A London-based writer, broadcaster and journalist, Stefan Simanowitz writes for publications in the UK and around the world including the: Guardian, Independent, Financial Times, Washington Times, Global Post, Huffington Post, New Statesman, In These Times, New Internationalist, Prospect, Lancet, Salon.com, Contemporary Review, Mail & Guardian.
He has a background in policy, political strategy and international human rights law and has worked for the European Commission, Liberty and the ANC during South Africa’s first democratic election campaign. He has reported from mass graves in Somaliland and Indonesia, prisons in Cameroon and South Africa, refugee camps in the Sahara desert and he writes on all aspects of global politics. He also has an interest in culture and travel, writing reviews on music, literature, film and theatre and taking photographs to accompany his reviews and reportage.
The Other Afrik - North Africa - Morocco - United Kingdom - Western Sahara - Demonstration - Colonisation - Human rights - Governance
A hunger for justice in Western Sahara
Anyone who saw the episode of the BBC documentary Tropic of Cancer last month in which journalist Simon Reeve travelled across Western Sahara would have seen Rachid Sghair. He was the human rights campaigner who bravely appeared before the camera to denounce the 35 year Moroccan occupation of his country and the resulting human rights abuses suffered by Saharawi people.
Today Sghair is in a critical condition after having spent the last month on hunger strike in a Moroccan prison. He together with five other prominent human rights defenders have been refusing food in protest at their detention without trial. Arrested on 8th October 2009 and charged with treason they are awaiting a military tribunal. If found guilty Sghair and his colleagues could face the death penalty. Amnesty International have adopted them as prisoners of conscience imprisoned for the peaceful exercise of freedom of expression and today human rights groups around the world are holding vigils calling for their immediate release.
After ’secretly’ filming an interview for Topic of Cancer, broadcast on BBC2 on 14th March 2010 Sghir, a member of the Committee Action against Torture, was arrested and beaten. He was later released only to be rearrested together with the other human rights activists when they returned from a humanitarian visit to the Saharawi refugee camps in Algeria. Over 165,000 Saharawis have lived in these desert camps since Morocco’s unlawful invasion of Western Sahara in 1975, separated from their homeland by a 1,500 mile fortified wall.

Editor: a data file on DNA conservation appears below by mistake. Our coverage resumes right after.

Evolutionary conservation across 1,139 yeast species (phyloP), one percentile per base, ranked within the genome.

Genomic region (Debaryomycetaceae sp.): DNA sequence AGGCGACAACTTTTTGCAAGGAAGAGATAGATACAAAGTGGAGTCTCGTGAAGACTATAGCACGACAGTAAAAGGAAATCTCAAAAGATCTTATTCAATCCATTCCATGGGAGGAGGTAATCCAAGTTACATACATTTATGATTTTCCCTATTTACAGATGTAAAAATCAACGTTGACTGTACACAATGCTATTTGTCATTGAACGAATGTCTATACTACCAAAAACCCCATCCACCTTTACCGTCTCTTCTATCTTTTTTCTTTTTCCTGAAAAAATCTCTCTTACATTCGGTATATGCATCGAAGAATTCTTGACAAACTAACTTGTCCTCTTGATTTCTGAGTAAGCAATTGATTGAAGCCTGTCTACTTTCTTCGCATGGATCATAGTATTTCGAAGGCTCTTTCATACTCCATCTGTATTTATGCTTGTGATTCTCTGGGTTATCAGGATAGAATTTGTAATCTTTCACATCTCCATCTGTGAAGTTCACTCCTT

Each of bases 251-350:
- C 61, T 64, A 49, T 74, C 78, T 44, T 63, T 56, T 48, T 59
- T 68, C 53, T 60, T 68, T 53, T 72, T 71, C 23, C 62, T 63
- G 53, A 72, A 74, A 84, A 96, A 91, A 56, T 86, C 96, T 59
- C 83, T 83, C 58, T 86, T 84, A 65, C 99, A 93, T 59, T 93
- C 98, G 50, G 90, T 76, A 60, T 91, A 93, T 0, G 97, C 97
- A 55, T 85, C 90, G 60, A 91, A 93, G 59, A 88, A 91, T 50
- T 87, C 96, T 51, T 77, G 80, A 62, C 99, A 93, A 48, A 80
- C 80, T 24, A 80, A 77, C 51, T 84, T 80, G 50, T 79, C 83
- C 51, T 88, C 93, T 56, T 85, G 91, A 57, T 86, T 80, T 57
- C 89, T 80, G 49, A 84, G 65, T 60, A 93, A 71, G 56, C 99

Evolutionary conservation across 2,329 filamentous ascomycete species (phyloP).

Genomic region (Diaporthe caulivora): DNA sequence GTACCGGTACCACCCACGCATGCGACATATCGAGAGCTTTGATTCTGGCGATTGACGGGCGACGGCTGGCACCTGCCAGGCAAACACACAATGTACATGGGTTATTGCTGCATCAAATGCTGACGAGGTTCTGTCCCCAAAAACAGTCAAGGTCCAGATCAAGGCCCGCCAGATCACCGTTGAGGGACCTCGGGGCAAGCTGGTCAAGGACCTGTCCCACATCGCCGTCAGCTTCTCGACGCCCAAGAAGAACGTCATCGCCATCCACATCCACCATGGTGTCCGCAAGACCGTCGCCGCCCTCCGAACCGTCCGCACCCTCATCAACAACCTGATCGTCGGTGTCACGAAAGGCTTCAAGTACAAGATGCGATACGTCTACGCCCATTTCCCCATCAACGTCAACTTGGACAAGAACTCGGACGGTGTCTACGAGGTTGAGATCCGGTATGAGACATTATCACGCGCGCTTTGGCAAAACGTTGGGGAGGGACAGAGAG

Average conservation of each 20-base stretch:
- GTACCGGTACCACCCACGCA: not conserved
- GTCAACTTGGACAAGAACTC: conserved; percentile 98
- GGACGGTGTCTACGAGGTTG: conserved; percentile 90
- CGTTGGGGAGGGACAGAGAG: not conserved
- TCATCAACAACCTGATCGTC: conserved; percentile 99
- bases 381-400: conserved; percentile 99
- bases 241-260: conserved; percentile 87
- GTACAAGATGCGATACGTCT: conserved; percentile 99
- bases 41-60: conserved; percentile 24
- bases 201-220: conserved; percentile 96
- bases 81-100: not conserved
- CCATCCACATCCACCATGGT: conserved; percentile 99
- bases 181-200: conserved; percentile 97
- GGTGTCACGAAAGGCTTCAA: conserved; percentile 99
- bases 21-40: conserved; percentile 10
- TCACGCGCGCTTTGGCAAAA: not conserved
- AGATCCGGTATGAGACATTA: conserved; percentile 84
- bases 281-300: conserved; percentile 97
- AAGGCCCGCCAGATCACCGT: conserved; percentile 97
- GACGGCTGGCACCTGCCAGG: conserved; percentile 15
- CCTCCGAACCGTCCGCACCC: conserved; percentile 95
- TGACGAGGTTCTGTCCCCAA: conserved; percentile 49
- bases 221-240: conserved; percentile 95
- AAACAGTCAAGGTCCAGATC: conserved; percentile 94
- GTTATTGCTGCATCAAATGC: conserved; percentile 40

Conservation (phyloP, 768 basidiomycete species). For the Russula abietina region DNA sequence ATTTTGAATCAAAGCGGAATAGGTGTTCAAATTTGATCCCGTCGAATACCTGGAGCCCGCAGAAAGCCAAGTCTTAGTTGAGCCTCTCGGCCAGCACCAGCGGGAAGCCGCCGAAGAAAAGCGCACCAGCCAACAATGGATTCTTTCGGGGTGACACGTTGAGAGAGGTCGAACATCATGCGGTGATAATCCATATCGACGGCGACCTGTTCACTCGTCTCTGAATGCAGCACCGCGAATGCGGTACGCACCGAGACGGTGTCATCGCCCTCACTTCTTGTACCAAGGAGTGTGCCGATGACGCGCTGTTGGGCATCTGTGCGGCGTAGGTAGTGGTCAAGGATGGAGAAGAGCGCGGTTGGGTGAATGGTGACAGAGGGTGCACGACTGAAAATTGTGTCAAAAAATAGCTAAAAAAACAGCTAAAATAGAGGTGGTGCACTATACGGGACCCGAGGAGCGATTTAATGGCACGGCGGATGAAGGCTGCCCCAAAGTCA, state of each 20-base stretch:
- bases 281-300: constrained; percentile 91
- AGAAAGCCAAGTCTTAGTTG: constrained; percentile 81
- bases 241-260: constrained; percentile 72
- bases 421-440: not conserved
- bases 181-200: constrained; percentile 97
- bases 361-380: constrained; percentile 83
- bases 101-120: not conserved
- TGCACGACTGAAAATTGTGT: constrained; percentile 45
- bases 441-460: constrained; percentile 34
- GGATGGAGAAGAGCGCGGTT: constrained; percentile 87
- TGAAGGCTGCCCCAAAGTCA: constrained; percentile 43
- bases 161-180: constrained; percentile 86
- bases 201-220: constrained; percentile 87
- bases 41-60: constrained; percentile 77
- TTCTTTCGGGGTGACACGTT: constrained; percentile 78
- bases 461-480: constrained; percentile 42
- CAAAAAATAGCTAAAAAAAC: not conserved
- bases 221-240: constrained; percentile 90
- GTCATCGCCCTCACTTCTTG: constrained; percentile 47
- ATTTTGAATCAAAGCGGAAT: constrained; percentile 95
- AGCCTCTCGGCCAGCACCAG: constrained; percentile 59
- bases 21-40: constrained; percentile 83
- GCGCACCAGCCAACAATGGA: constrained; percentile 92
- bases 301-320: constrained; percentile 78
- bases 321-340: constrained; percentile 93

The hunger strike has once again highlighted the need for human rights monitoring in the disputed territory and added strength to a growing international demand for the United Nations to implement such monitoring. Last week the publication of a UN report on Western Sahara was met with disappointment and anger by Sahawaris who pointed to the failure of the UN to uphold its obligations under article 73 of its own Charter to uphold human rights in non-self governing territoires. The report which will inform the drafting of a new Security Council resolution, acknowledged human rights violations in Western Sahara but failed to offer a mechanism to address them.
MINURSO, the UN mission for Western Sahara, has the dubious distinction of being the only contemporary peace-keeping mission without a mandate to monitor human rights and human rights defenders in the disputed territory are regular victims of arbitrary arrest, sexual violence, torture and ’disappearance’. Morocco opposes human rights monitoring and at the UN last year France was the key country to block its implementation.
Guaranteeing the human rights in the territory is seen as a requisite for creating conditions under which the long-awaited referendum on self-determination can be held. The referendum was the basis of the 1991 UN ceasefire agreement between Morocco and the Polisario Front, but has been repeatedly obstructed in the ensuing decades. Reacting angrily to last week’s report the exiled President of the Saharawi Republic, Mohamed Abdelaziz, stated that “we are fast reaching the conclusion that the UN has neither the capacity nor the fortitude to address Moroccan obstructions and deliver – finally – on its promise of a free and fair referendum.”
In the meantime the six - Ahmed Alansari, Brahim Dahane, Yahdih Ettarouzi, Rachid Sghir, Ali Salem Tamek, and Saleh Labihi – remain in Salé Prison, near Rabat, far from their homes in Western Sahara. Doctors are concerned that, after a month without food, they could be nearing an irreversible deterioration that could result in their death’s even if they were to abandon the hunger strike.
Although strict guidelines prevent the BBC from commenting on the current situation, Simon Reeve is under no such limitations. "This is a deeply worrying and tragic situation” he said. “I can only hope Rachid receives the proper medical help and legal representation that he deserves. The rest of the world really needs to get more involved in this lingering tragedy, because at the moment there’s little sign of a resolution to the wider issues surrounding Western Sahara. The international community must help the two sides come to some sort of agreement, so the Saharawi people can leave their desert refugee camps and return to their home in Western Sahara."
At 9pm on 15th April there will be a candle-lit vigil at Camden Lock (London, Endgland) for the hunger strikers. Gather at 250 Camden High Street. 8.45pm.
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